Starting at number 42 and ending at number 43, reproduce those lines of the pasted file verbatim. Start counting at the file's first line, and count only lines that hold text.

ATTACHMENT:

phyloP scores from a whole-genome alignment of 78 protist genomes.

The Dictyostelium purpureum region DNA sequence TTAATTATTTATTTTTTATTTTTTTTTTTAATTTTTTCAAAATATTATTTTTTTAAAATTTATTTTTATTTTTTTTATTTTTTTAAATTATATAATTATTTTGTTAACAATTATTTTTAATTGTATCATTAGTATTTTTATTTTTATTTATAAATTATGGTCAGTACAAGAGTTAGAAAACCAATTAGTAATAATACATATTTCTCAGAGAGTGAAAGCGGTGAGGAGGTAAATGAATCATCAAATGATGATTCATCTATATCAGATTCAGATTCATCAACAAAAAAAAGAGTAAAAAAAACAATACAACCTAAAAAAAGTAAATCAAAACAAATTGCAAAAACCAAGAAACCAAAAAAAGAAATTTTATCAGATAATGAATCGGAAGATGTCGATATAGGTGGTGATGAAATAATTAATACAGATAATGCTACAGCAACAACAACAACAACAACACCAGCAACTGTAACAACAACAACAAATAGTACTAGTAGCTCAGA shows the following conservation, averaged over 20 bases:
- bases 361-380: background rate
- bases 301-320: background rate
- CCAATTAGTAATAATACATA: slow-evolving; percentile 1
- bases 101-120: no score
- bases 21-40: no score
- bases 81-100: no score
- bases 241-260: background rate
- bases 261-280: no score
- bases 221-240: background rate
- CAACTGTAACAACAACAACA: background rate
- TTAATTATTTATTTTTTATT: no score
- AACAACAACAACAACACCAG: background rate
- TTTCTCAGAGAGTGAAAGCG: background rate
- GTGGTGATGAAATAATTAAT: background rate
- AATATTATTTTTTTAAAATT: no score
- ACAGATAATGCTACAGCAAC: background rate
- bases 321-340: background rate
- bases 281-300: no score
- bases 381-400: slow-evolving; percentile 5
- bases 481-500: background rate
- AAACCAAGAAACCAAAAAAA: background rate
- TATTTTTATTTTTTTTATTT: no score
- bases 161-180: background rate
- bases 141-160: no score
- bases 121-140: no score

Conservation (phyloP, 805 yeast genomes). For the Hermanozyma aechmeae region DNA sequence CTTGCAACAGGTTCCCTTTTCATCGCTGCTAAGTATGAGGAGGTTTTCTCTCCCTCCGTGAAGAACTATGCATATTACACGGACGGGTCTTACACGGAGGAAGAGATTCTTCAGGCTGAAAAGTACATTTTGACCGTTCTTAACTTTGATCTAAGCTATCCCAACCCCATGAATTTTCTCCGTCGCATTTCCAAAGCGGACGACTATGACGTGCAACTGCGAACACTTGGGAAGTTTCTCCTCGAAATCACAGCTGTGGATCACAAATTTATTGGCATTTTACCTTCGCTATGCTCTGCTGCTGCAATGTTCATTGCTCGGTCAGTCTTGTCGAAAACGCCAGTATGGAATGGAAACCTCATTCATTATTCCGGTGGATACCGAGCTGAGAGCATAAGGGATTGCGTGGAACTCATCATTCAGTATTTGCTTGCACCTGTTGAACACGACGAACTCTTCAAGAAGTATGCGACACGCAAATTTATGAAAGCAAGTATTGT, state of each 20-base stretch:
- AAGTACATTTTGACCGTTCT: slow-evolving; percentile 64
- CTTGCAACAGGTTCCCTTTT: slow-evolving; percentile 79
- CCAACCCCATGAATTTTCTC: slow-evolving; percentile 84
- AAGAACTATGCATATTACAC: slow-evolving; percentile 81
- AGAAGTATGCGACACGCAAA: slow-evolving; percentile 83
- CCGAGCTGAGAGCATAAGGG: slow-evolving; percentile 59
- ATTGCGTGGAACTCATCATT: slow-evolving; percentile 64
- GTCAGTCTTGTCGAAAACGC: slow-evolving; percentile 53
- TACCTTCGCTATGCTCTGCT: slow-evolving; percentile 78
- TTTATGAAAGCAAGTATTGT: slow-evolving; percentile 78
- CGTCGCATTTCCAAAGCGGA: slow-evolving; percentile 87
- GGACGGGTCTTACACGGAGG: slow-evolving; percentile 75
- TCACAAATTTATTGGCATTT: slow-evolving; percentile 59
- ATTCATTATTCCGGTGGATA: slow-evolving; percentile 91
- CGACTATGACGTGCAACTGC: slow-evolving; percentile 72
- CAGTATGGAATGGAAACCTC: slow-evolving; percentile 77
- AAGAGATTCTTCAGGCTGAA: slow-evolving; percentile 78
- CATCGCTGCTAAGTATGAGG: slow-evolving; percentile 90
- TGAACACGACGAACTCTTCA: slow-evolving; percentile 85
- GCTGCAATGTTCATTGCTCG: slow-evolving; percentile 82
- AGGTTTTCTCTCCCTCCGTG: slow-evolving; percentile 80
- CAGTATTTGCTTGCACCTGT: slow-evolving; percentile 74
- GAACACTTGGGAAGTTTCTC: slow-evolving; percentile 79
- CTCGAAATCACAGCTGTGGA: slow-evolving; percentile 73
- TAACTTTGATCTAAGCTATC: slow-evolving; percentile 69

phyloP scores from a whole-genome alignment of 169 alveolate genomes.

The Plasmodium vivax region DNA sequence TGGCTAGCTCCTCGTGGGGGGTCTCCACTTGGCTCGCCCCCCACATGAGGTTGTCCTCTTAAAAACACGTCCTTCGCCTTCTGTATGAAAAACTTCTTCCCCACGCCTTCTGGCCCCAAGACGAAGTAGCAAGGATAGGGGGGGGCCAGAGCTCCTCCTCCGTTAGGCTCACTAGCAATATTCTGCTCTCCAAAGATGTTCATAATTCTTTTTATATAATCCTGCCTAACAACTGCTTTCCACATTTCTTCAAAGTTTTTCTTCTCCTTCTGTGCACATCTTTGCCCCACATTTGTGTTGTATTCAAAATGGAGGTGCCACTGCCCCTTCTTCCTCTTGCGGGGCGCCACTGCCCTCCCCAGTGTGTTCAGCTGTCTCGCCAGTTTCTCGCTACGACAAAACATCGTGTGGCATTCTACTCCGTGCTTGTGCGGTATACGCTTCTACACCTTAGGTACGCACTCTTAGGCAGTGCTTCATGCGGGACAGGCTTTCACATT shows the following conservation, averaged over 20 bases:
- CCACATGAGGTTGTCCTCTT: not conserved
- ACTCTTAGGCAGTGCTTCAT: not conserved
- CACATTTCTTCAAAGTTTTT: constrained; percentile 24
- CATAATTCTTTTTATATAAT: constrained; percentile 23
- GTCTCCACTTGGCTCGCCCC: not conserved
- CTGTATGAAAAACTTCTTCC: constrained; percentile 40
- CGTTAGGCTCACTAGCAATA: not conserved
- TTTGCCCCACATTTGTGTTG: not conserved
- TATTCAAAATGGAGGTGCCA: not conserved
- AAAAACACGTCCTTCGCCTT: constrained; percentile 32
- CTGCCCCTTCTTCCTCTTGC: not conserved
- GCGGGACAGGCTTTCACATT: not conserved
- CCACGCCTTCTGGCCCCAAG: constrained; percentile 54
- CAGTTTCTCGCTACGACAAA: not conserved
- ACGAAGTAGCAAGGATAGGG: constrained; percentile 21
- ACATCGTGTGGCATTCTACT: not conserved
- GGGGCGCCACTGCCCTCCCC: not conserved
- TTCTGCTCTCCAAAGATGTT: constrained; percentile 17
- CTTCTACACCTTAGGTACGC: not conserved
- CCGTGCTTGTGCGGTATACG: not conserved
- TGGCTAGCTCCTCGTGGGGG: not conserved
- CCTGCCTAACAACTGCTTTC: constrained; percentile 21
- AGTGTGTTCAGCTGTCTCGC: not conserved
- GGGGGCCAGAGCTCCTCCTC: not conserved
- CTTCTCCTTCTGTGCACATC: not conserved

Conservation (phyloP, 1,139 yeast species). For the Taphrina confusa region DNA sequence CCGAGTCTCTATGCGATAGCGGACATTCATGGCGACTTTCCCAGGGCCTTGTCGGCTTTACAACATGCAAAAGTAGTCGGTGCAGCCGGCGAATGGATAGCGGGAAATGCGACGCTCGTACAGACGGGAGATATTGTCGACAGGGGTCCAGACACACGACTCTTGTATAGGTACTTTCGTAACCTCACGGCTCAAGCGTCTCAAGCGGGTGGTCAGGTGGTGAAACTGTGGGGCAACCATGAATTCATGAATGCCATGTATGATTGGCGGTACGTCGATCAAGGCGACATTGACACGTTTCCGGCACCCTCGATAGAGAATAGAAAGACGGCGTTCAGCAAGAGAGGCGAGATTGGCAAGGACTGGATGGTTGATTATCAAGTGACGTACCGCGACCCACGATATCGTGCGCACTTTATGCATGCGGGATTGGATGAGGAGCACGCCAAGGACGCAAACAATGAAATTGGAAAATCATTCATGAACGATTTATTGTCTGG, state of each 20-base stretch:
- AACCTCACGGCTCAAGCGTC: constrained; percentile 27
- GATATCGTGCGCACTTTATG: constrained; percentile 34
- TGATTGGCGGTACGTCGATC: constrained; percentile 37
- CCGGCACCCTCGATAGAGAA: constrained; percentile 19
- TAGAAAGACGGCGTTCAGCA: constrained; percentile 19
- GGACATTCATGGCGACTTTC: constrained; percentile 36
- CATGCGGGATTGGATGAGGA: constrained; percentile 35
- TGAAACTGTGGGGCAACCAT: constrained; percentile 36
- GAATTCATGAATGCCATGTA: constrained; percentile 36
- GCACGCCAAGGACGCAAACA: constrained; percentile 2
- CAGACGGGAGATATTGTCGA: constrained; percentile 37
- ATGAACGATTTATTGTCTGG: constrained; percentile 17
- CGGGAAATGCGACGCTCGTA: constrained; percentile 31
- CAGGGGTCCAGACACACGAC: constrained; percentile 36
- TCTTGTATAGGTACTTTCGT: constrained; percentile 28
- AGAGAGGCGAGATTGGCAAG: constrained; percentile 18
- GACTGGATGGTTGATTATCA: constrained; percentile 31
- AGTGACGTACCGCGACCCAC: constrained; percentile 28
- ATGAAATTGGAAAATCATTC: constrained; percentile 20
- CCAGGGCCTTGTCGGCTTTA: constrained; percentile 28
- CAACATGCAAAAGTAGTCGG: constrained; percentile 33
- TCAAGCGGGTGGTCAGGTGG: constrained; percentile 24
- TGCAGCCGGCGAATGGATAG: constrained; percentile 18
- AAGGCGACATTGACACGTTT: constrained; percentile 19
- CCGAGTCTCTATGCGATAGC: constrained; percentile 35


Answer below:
- ATTCATTATTCCGGTGGATA: slow-evolving; percentile 91
- CGACTATGACGTGCAACTGC: slow-evolving; percentile 72